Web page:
Charlie Swinbourne: Music venues should follow Glastonbury and give Deaf people better access to concerts

Posted on June 30, 2014



By all accounts, this year’s Glastonbury festival went down a muddy storm, and even better, the festival has also been honoured for the way it allowed Deaf and disabled people to access the festival.

BBC News has reported this morning that the festival is the first ever to be awarded ‘gold’ status by the charity Attitude is Everything, who campaign for better access at concerts and music venues.

As the article says:

The event has a bespoke campsite for deaf and disabled festival-goers, uses raised “viewing platforms” for wheelchair users at 11 stages and employs sign language interpreters to allow deaf people to understand lyrics during live acts.

A team of interpreters operate from the festival’s Deaf Zone area – where passers-by can also pop in to learn sign language – and many Deaf people saw a sign language interpreter on stage with Blondie over the weekend (that must have been a career highlight for them!).

Glastonbury’s been working hard on access for Deaf people for the past few years now, and it’s not the only festival that makes a special effort for its Deaf audience. Latitude Festival has also made massive inroads (see this link for more info).

The fact that these festivals are considering a diverse audience is incredibly positive, however, the music industry could do a great deal more for Deaf people, whether they sign or not.

I spent three years working in theatre access, at Soho Theatre in central London and then for the charity STAGETEXT (who are also one of this site’s supporters).

During that time, I saw many theatres (both in London and outside the capital) dedicate valuable resources to organising and funding signed and captioned performances, so that Deaf people could enjoy performances on the same basis as the non-deaf audience.

While at STAGETEXT, I also saw how the charity – along with other organisations – was working to make live talks and events accessible through Speech-to-Text in museums and art galleries.

By comparison, live music promoters and large venues that host big performers – who often make much larger profits – could do so much more for Deaf people.

Some offer special headphones to help Deaf people hear a concert better, but it’s almost unheard of for a major music venue to organise a sign language interpreter or captions so that Deaf people can follow the lyrics to the songs.

As a teenager, I often went to gigs (seeing bands like REM, Radiohead, and Reef) with my hearing friends, but found it almost impossible to work out any of the lyrics (for one thing, I was often too far back to lipread, but the main difference was that the music wasn’t as clear live as it was on CD at home).

Two years ago, I went to see Radiohead in Manchester, and although I enjoyed the music, I left with the sense that I’d missed half of the concert, because I could hardly understand a single lyric (Thom Yorke’s voice sounded nice though).

The problem is sometimes that it’s not clear who should pay for access – is the promoter responsible, or the venue? But when profits are vast, there really should be some agreement when acts are first booked, to do something that gives Deaf and disabled people access.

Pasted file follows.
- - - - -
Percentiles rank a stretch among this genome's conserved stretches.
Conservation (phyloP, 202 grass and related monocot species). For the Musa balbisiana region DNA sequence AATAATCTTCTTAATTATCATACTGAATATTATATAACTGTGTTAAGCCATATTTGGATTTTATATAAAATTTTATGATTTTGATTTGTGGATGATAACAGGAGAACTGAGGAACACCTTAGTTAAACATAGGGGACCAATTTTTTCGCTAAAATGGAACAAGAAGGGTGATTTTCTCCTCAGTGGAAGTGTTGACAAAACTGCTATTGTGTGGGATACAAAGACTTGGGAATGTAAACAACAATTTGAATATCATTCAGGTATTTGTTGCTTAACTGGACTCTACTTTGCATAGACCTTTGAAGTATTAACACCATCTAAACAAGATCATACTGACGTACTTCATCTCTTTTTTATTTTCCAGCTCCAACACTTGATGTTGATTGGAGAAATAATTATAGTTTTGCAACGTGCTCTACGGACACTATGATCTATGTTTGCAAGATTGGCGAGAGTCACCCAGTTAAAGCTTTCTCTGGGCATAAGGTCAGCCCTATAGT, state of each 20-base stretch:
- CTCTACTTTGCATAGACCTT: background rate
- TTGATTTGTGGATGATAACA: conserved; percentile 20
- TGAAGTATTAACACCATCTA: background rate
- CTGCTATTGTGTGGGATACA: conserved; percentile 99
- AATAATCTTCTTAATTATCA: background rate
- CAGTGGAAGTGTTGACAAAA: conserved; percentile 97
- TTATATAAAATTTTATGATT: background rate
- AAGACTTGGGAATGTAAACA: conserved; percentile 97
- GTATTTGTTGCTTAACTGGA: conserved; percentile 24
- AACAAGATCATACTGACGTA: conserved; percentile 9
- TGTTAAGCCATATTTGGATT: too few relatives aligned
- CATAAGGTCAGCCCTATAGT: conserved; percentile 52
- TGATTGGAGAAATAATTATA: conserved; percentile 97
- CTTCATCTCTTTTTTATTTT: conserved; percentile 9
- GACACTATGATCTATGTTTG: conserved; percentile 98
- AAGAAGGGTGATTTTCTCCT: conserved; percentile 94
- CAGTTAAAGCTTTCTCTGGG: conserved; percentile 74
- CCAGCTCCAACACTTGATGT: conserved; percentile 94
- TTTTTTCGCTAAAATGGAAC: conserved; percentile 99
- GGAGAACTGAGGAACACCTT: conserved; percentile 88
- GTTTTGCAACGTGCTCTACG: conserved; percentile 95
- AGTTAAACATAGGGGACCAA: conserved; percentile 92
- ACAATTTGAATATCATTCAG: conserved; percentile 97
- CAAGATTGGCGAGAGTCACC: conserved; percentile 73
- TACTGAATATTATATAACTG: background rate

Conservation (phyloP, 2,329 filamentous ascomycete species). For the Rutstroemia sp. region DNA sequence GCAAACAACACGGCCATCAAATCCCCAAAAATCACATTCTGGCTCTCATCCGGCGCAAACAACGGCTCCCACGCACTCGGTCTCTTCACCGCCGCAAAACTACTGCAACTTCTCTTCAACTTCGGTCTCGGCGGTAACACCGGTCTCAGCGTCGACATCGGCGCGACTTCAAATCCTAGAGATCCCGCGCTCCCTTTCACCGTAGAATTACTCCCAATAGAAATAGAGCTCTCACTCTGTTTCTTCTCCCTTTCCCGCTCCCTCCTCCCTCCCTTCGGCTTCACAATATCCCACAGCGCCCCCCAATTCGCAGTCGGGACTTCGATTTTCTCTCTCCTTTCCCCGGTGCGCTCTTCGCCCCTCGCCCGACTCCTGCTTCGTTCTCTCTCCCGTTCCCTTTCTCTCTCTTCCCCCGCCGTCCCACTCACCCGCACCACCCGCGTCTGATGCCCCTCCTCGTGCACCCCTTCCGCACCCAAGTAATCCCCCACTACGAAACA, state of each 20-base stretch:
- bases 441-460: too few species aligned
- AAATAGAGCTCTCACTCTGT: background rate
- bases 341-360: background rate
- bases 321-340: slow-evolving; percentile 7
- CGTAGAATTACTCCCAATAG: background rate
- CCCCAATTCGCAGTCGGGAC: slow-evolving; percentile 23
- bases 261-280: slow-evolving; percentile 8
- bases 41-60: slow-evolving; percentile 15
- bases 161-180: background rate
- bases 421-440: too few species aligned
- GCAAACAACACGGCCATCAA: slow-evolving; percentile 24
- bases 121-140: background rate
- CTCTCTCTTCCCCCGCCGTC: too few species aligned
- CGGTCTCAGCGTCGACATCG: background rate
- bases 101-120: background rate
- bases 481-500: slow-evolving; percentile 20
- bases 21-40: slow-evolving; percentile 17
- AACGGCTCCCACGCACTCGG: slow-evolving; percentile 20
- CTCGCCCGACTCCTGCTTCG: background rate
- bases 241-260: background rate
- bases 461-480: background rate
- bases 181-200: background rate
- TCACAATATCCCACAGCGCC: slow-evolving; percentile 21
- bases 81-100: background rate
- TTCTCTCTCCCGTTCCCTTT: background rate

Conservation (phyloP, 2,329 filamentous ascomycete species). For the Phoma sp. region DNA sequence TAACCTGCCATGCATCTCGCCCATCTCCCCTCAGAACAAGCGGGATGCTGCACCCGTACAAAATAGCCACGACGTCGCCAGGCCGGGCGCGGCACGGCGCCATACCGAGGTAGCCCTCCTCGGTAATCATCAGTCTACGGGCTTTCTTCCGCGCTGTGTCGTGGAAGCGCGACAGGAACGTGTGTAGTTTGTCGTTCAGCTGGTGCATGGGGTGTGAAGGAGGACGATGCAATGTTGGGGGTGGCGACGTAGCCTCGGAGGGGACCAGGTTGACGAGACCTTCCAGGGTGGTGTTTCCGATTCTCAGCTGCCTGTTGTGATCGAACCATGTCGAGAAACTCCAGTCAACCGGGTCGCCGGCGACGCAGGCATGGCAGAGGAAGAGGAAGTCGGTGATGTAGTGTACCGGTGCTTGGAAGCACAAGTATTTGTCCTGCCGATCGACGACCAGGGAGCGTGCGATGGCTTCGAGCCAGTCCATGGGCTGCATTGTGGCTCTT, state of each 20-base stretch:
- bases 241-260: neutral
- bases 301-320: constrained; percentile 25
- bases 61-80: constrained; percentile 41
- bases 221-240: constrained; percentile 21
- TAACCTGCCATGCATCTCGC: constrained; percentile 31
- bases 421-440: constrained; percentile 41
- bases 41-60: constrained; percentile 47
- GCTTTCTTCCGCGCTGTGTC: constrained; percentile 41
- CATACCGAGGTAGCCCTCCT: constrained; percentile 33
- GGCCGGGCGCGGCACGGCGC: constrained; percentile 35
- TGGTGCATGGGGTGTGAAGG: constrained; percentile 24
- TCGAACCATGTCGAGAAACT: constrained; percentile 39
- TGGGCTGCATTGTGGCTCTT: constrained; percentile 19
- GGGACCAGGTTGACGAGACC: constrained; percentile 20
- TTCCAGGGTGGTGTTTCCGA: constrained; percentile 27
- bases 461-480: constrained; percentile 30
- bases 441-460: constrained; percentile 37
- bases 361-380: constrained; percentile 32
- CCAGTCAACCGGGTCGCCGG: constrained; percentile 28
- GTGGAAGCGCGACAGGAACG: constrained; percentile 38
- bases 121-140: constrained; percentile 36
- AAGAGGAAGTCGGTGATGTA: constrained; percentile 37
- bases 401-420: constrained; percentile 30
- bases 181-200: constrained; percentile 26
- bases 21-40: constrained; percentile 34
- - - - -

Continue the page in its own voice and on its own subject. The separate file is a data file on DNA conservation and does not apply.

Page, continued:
In a sense, a huge festival like Glastonbury or Latitude is the most effective place to provide access. There’s so many people there that there is bound to be a sizable Deaf audience. There’s a multitude of acts to choose from (so there’s less chance of providing access for an act Deaf people aren’t interested in). One knowledgable person with awareness of what Deaf people need can organise a team of volunteers and provide an amazingly accessible experience concentrated into a short period of time.

The challenge for one-off concerts is quite different. The organisers have to arrange everything themselves, and they might not have the expertise. They might work out how to book an interpreter, but will they be aware that they need to seat Deaf people in the right place to see them, for example?

They also face a marketing challenge. How do they reach Deaf people to tell them that a concert is accessible? Just adding an access section to their website and hoping people find the information is not enough.

During my time working in theatre access, I saw how hard theatres worked to attract a diverse audience (not only Deaf, but also partially sighted and those with other disabilities), using mailing lists, contacting local groups, advertising in specialist magazines and so on.

They also worked massively hard to retain customers – getting feedback and improving the service so that people would come again and again.

What I’d like to see is big venues like the O2 or the MEN arena in Manchester start to regularly offer captioned and/or BSL interpreted access to concerts by major performers, across the year. As Attitude is Everything pointed out in the BBC’s article, venues are missing out on revenue from people who would attend performances – if they were able to.

I’d go along and see an act I wasn’t even familiar with if I knew I could see what the lyrics were and get a sense of what they are trying to say.

Providing great access isn’t easy, but when theatres have done so much to improve the experience for Deaf audiences, it’s clear that music venues should be doing much, much more to try and improve things.

Find out more about Attitude is Everything here: http://www.attitudeiseverything.org.uk/

By Charlie Swinbourne. Charlie is the editor of Limping Chicken, as well as being a journalist (Guardian, BBC Online) and award-winning scriptwriter. His short film The Kiss was shown at Bradford International Film Festival in March, and his comedy Four Deaf Yorkshiremen go to Blackpool can now be seen on the BSL Zone by clicking here.

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